After lunch it was on to Tehran Bazaar, an immense market sheltered from the sun by a sometimes intricate, sometimes makeshift, generally stunning roofing system. The sunlight filters into the dusty upper reaches and disperses through skylights, air conditioners, cables and signs, setting the place aglow.
The market takes on staggering proportions and is thrumming with visual detail. My processors couldn't keep up and what often appeared as just another storefront, upon a second glance would reveal itself as an entirely new corridor vanishing into the distance with its own character and theme, ablaze with gold frippery or clad with a quarter mile of undergarments.
We walked for a long time before emerging onto the roasting sidewalk to make our way back on the periphery. The street was peppered with 125cc motorcycles and men loading trucks and carts with various goods between shaded sips of tea. With your eyes closed you could make out what each store might be selling as the aromas gathered in fragrant puddles outside the doors.
We walked back to the metro and headed home planning to go out once again for dinner but we underestimated the effect the bazaar had on us. Exhausted, we decided to call it a day.
Tender and slightly worried about my gastrointestinal fortitude, my full nesting instinct kicked in this morning. I was perfectly ok tucked into the couch with a book while the light outside leaned and stretched with time. I was not the traveler I was hoping to be. Tehran was waiting outside and I cut up a mango and peeled through another chapter.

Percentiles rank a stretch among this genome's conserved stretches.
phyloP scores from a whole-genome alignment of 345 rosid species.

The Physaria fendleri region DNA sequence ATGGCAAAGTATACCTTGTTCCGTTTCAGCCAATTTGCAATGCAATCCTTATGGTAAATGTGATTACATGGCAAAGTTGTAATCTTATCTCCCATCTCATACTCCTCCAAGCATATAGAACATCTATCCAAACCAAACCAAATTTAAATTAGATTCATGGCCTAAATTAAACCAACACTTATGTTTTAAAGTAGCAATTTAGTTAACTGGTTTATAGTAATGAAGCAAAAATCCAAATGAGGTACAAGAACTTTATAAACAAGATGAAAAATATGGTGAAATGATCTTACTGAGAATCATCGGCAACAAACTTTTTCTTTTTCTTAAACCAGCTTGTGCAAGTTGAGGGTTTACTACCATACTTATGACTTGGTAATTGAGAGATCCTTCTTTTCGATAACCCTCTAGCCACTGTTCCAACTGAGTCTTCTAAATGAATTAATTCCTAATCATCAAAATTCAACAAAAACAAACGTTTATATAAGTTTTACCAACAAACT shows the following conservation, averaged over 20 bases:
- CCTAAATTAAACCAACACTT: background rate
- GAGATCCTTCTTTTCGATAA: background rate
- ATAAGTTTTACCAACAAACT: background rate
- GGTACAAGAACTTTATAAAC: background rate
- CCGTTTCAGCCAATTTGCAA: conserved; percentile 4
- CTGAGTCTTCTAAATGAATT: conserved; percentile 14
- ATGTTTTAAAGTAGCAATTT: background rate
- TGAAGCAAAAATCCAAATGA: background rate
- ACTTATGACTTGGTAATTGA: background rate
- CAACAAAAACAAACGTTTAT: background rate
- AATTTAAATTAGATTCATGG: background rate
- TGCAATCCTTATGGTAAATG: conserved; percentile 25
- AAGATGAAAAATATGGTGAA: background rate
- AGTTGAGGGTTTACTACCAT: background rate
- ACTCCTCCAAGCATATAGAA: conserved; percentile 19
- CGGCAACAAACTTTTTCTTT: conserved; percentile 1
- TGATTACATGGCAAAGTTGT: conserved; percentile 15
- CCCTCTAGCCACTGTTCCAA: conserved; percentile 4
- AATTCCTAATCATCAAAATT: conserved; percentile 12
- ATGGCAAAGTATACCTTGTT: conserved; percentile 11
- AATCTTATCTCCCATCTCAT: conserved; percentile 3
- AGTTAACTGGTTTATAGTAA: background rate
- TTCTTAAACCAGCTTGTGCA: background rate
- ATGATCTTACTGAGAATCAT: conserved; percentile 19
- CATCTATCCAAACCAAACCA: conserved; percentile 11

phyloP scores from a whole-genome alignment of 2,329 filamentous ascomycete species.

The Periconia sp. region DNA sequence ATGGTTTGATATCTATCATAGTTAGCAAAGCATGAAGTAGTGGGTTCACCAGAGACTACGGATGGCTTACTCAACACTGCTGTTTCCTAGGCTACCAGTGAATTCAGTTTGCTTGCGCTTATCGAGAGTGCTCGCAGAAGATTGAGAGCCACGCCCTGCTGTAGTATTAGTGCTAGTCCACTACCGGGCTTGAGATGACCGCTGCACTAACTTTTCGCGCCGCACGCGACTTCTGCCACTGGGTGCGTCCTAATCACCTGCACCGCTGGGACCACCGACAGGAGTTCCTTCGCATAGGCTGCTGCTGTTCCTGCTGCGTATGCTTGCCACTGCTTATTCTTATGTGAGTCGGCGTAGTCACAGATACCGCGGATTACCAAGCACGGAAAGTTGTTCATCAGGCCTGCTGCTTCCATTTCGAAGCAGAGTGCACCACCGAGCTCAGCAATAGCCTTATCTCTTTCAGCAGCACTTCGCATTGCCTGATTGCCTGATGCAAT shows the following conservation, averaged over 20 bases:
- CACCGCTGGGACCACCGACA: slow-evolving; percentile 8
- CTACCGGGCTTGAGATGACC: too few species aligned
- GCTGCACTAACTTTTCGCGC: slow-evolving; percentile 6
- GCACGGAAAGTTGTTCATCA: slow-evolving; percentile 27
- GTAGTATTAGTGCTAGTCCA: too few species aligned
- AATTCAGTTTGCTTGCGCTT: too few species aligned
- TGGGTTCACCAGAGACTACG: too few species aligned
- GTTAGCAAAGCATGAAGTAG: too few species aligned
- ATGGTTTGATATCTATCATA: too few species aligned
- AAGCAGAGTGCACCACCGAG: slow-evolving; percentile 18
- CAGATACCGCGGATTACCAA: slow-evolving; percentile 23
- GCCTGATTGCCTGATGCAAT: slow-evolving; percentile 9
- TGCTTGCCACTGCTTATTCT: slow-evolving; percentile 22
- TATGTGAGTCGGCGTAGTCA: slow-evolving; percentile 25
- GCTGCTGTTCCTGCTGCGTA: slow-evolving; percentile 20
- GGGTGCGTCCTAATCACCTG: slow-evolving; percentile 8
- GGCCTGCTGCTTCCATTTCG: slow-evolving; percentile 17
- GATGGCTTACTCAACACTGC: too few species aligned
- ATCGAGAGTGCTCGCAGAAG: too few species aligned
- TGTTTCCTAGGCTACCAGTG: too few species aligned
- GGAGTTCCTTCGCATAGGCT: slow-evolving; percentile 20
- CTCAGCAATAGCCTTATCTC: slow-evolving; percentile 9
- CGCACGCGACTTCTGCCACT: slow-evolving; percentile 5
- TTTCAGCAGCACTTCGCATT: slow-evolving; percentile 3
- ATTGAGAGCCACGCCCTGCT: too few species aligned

Shirin was out on an errand and for the first time I found myself alone and the walls of the apartment grew thicker, insulating me from the heat, the people, the wayward cars, the cats, the verbal rifts that lay in wait. I was disappointed in myself for being in this shell. It wasn't like other times I'd ventured abroad. Like Singapore, full of tangible curiosity, burgeoning friendships, and youthful leaps into misadventures like rupturing an eardrum while wake boarding in the brown waters on the Malaysian border: or Iceland, when a backlit throng of horses crested a hill and drew a curtain of dust over the sun and myriad waterfalls fell to the valley floor as we gathered the sheep in autumn: or New Zealand when I rented a motorcycle and traced a line up along the Tasman coast and down the Pacific, communing with giant trees and frigid undertows in the cool bright south sea sun.
I'm a different person now and I credit the loss of my father with my invigorated unconscious desire for known comforts to be at an arm's length. But I don't want to stay this way. I'm a toddler now at just over three years since one of the brackets which contained my known universe fell away. I'm a distinctly new person but still convinced I'm the same, still convinced the loss will gradually fade and I will re-emerge as a stronger version of my former self.
In reality I will probably always be a changed man and the key is to embrace the transformation and become something new, someone stronger. I am more empathetic now but the surplus of feeling has left a crack in the door for fear to slide in and get comfortable. So I'm navigating that now and deeply curious about who I will become.